Even a martyr or a hero would change countenance.
Lai, Lim, and Yung, eds., Island: Poetry and History of Chinese Immigrants on Angel Island, 1910–1940, p. 162.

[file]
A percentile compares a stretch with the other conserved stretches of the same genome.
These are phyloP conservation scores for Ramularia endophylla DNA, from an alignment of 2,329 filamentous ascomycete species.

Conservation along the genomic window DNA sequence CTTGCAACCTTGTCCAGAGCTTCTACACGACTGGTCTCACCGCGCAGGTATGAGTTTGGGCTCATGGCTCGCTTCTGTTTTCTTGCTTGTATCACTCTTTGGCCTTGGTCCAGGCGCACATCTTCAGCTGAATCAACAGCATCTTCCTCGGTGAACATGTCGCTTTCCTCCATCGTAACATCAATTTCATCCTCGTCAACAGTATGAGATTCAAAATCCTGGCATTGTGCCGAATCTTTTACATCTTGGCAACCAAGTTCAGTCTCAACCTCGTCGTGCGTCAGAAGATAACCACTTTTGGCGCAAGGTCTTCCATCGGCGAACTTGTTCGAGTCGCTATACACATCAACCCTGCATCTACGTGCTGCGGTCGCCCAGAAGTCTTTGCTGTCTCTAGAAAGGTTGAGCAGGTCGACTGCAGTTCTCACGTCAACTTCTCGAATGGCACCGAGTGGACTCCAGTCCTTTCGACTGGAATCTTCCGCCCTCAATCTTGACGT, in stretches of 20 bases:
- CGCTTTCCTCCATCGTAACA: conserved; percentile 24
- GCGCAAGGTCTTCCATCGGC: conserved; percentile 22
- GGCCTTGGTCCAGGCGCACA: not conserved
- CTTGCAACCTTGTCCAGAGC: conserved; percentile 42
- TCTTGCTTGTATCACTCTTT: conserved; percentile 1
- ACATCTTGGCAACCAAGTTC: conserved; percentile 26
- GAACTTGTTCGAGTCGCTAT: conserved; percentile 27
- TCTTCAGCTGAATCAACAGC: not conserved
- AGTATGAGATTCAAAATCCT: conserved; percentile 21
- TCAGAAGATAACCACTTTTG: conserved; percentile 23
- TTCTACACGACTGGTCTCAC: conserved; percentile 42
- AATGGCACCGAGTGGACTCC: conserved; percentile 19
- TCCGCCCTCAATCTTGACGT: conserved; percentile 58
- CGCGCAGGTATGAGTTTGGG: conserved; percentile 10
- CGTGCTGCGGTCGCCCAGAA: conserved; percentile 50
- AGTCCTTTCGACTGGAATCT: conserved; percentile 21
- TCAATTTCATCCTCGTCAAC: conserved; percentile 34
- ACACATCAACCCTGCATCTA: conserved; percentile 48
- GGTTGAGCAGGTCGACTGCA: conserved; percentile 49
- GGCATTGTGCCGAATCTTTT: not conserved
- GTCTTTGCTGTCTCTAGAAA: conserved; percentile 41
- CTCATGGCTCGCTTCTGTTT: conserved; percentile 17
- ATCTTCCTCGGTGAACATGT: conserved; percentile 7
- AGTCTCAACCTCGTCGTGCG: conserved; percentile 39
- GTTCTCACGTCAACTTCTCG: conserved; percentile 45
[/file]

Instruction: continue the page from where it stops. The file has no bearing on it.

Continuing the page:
Many Chinese immigrants found ways to circumvent the kind of immigration restrictions depicted in Sui Sin Far's short story. In United States v. Wong Kim Ark (1898), the Supreme Court ruled that the Fourteenth Amendment's guarantee of citizenship to those born in the United States also applied to Chinese immigrants' children. In addition to the opportunities that Wong Kim Ark created was the 1906 San Francisco earthquake and fire, which destroyed all birth and immigration records. Despite the prohibitions against Chinese immigration, there were loopholes in laws that allowed Chinese Americans in the United States prior to 1882 to return home, marry, and return with their sons, whom United States law declared as citizens. In order to reenter, however, the federal government required certain documents proving their children's identities. This requirement created the phenomena known as "paper sons." Those without the necessary family ties fabricated paper documents or bought the documents required by the United States, which helped them to assume new identities. "Paper sons" made up the largest population of Chinese immigrants from 1910 to 1940 and enabled the Chinese community to develop a second generation and survive the exclusion years.